Project Bread, the state’s largest anti-hunger organization spearheading Massachusetts’ COVID-19 hunger relief efforts, tapped life-long Woburn resident Meg Meaney to join its newly formed Advisory Council.
Meaney, 54, who lives on Dearborn Terrace with her husband Brian, is currently the Vice President of Marketing Operations at Acoustic, LLC. A revenue operations executive, Meaney brings 25 years of experience developing strategy and infrastructure to drive profitable growth in global, publicly traded technology companies.
At Acoustic, a private equity carve-out from IBM, she oversees infrastructure, business processes, and reporting competency. Previously, she served as VP of Marketing & Channel Operations at Carbonite and VP of Sales and Marketing Operations at Nuance Communications.
She holds a bachelor’s degree in finance from Boston College.
Meaney said she’s “very excited” about this new venture, noting that one of the goals involves bringing in a “fresh perspective” and leveraging her talent “to increase the reach of the organization.”
Project Bread’s Advisory Council, separate from the nonprofit’s Board of Directors, is a group of professionals who will leverage their personal and professional networks to increase the organizations impact and reach.
As an inaugural Advisory Council member, Meaney will serve as an ambassador and fundraiser for the nonprofit, helping to provide counsel to Project Bread CEO Erin McAleer on key strategic issues and policy matters.
When asked what Meaney brings to the table, McAleer said, “Meg brings with her a wealth of experience from 25 years of focusing on strategy and building infrastructure – exactly the kind of focus we need in our advocacy for expanding participation and awareness of federal nutrition programs like SNAP (Supplemental Nutrition Assistance Program). This, along with Meg’s own commitment to changing structures as the best hope for ending hunger in Massachusetts make her an invaluable part of our team.”
The CEO also noted, “Project Bread’s pursuit of bold, systemic solutions to the problem of hunger will benefit greatly from the leadership and passion of our new Advisory Council. Members bring a variety of perspectives and experiences that ensure a fresh perspective on ways to further our mission. I’m so grateful for these new relationships built on the desire to end hunger in Massachusetts. It’s precisely this combination of leadership, passion, and a real desire to solve hunger that we chose Meaney to help us continue to fulfill our mission.”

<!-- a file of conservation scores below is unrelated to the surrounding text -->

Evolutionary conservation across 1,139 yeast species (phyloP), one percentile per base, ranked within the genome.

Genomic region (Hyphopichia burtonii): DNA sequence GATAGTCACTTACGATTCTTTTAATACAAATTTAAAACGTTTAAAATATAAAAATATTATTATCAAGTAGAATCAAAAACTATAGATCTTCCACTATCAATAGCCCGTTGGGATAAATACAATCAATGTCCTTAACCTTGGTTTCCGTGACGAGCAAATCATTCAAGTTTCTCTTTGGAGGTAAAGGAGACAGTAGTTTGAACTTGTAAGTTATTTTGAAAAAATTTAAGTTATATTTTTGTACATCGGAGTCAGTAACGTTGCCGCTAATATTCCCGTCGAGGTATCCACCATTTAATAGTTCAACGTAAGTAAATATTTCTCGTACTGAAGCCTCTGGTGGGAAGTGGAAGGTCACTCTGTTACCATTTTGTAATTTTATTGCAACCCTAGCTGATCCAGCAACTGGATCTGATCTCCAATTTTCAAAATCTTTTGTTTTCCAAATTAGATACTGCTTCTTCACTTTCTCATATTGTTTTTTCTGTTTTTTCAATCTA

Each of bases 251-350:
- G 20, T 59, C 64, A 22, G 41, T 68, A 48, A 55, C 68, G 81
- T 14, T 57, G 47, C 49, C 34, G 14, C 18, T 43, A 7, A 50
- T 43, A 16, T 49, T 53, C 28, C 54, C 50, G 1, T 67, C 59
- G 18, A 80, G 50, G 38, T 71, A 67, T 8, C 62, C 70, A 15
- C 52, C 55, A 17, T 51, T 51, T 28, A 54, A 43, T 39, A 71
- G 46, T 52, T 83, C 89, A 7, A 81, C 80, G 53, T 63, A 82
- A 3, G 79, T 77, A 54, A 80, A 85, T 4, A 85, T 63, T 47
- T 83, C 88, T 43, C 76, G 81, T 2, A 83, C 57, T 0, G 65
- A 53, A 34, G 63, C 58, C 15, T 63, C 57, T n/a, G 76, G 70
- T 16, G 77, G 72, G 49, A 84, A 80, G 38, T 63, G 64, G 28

Meaney, a 1985 graduate of Woburn Memorial High School, has only participated in Project Bread through its Walk for Hunger campaign, the nation’s oldest continual pledge walk that raises money to support the nonprofit’s year-round hunger relief efforts statewide. And although she’s never experienced hunger, at least not the kind people who rely on Project Bread have, she’s always had a plan if that ever occurred.
“As a child, I was very fortunate in that there was never a lack of food, but despite this, I had a plan for how to survive on very little if necessary,” she said. “I thought about how long a loaf of bread and jars of peanut butter and jelly would last. This from a kid with no food insecurity. The anxiety at such a young age, the distraction from school and activities due to hunger and worry and the challenges later in life due to anxiety brought on at a young age all take a toll. The folks at Project Bread understand this deeply, and they are addressing it systemically.”
Hunger effects many people, even in a state like Massachusetts, and especially during a time where a global pandemic caused so many to lose their jobs or their careers. This impacted Project Bread greatly.
“Starting mid-March 2020,” McAleer noted, “Project Bread faced a surge in demand by the tens of thousands of individuals and families suddenly confronted with food insecurity as a symptom of the COVID-19 crisis.
“With schools closed, there were hundreds of thousands of kids without access to meals and our team worked urgently with partners to set up more than 1,600 meal sites statewide and continues to work with partners to keep meal sites open throughout summer as part of the Summer Eats program. Our school meals site map is updated daily.”